Needed – God-Governed Homes

Thomas Vanden Heuvel is pastor of the First Christian Reformed Church of Chino, California. He is a former president of the Reformed Fellowship board. He writes: “Parents are servants of the Holy Spirit; and, as His instruments, they are to nurture their children in the Christian faith and godliness. How is this done? The Holy Spirit oversees it. He governs the whole process. He anoints parents to be prophets, priests, and kings in the home.”

A history professor at Harvard University said, “The Western family is rapidly approaching its third violent crisis. This crisis will be the third manifestation of mass disregard for the family in Western society. The first occurred in Greece; the second in Rome and facing these crises, neither the Greek nor the Roman civilization was able to survive.”

Time magazine reported : “. . . to a startling degree the American parents have handed the child raising to educational institutions that cannot or will not do the job” (Time, Dec. 15, 167, p. 30).

What is the reason for the breakdown of the home? Many studies have been made on the subject, but the analysis of the senior judge on the highest court in Brooklyn, Samuel S. Leibowitz, is of particular interest. He writes:

“We judges are all sickeningly aware of the terrible fact that teen-agers are replacing adults on the dockets of criminal courts . . . but our awareness is tinged with hopelessness. The Senate sub-committee on juvenile delinquency has announced that ‘we are losing the battle against juvenile delinquency.’

“There is a feeling of despair, almost panic . . . . It seemed to me that something down deep, simple but basic must have disappeared from our way of life to have caused this revolt toward crime among our young people. But what is it? For several years I searched through the debris of the young ruined lives brought before me, trying to find the lead, but without results.”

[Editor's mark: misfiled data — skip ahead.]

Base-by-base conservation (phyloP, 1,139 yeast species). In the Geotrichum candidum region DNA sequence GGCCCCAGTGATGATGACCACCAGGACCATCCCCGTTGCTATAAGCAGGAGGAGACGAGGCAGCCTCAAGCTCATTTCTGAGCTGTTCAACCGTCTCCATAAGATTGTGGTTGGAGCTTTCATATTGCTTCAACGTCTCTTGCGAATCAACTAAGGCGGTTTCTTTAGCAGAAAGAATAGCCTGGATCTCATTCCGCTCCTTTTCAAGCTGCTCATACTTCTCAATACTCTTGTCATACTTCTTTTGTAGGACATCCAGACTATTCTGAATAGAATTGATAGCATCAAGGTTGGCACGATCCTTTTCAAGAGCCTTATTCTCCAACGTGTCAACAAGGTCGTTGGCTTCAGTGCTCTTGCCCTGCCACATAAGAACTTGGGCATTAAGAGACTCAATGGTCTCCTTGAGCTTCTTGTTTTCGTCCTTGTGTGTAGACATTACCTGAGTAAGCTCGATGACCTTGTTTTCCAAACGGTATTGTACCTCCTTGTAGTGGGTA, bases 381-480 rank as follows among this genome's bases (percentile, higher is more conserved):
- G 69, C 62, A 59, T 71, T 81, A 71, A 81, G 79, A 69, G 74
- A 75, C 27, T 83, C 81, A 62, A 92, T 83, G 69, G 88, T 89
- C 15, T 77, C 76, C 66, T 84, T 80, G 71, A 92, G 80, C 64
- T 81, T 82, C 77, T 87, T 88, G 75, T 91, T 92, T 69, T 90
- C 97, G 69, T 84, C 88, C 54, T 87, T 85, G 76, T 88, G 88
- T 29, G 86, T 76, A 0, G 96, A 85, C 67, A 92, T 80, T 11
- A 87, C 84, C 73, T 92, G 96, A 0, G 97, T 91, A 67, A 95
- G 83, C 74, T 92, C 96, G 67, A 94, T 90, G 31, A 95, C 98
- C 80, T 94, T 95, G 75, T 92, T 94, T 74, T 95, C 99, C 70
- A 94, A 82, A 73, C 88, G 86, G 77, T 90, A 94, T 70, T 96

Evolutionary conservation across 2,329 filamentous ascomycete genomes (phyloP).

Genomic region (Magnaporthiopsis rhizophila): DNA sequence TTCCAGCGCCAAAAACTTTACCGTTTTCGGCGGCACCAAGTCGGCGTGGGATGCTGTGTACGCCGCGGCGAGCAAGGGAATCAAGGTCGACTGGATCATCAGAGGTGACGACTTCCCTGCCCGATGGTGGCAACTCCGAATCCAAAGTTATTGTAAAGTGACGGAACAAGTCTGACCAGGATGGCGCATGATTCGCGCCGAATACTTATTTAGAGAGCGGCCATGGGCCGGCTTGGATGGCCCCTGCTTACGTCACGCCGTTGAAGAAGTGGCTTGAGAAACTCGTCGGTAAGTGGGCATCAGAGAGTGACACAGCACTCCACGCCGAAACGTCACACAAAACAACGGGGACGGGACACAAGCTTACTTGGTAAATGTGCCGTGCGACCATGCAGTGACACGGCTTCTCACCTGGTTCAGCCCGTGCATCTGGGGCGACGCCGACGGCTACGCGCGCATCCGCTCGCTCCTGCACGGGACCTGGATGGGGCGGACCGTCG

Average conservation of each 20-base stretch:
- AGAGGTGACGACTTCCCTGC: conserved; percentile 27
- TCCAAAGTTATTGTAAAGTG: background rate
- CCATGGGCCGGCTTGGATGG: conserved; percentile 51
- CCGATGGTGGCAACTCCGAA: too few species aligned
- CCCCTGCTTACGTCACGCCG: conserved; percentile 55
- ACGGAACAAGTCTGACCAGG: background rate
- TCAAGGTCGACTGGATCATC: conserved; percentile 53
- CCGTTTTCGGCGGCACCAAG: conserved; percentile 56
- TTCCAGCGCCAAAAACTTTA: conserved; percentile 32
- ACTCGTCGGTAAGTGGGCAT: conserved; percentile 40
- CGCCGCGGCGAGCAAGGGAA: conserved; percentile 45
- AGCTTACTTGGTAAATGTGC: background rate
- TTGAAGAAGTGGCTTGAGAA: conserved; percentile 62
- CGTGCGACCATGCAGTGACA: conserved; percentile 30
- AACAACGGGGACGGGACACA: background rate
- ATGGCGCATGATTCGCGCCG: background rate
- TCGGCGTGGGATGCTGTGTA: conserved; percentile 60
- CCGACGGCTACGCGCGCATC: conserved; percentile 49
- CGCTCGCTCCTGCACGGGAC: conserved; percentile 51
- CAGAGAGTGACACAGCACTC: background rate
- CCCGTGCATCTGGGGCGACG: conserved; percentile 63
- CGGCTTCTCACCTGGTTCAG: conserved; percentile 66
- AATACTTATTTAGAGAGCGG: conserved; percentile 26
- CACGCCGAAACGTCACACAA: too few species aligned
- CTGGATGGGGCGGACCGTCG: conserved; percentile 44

Then the judge went on to say that he went to visit the country which had the lowest juvenile delinquency rate, Italy, to see if he could find a clue that would help him discover where we had jumped the track. And he did. Here are his words:

From all parts of Italy, from every official, I received the same answer: the young people respect authority. They have a respect that starts in the home and carries over into the schools, the city streets and the courts. I went into many Italian homes to see for myself what the experts were talking about. I found that even in the house of the poorest laborer, the father was respected by the wife and the children as the head of the family. He was the leader of that family, and ruled his brood with varying degrees of love and tenderness and firmness. His household had rules to live by, and the child who disobeyed was punished. . . . Thus, from the ancient wisdom of the Italians who have the best behaved teenagers in the western world, I found the nineword principle that I think can do more for us than al the committees, ordinances and multi-million dollar programs combined: Put Father Back at the Head of the Family.”

The Bible places the responsibility of child training squarely on the shoulders of the parents. Deuteronomy 6 says, “And these words which I command thee this day shall be in thine heart, and thou shalt teach them diligently unto thy children, and shalt talk of them when thou sittest in thine house, and when thou walkest by the way and when thou liest down and when thou risest up.”

The parents have an office. They are called to this office by God when He gives them children. The prayer in the Form for Baptism says, “Wilt thou always govern this child by thy Holy Spirit, that he may be nurtured in the Christian faith and godliness, and grow and increase in the Lord Jesus Christ. . . . ?”

Parents are servants of the Holy Spirit; and, as His instruments, they are to nurture their children in the Christian faith and godliness. How is this done? The Holy Spirit oversees it. He governs the whole process. He anoints parents to be prophets, priests and kings in the home.

Let us look at the office of parents in terms of parentprophets, parent-priests, and parent-kings.


Parent-Prophets – Edith Schaeffer in her excellent and novel approach to the family in her book, what Is a Family?, has a chapter entitled “Relay Race.” She describes the passing of the truth from one generation to the next as a relay race. The runner must give the baton to his partner before the partner can run with it.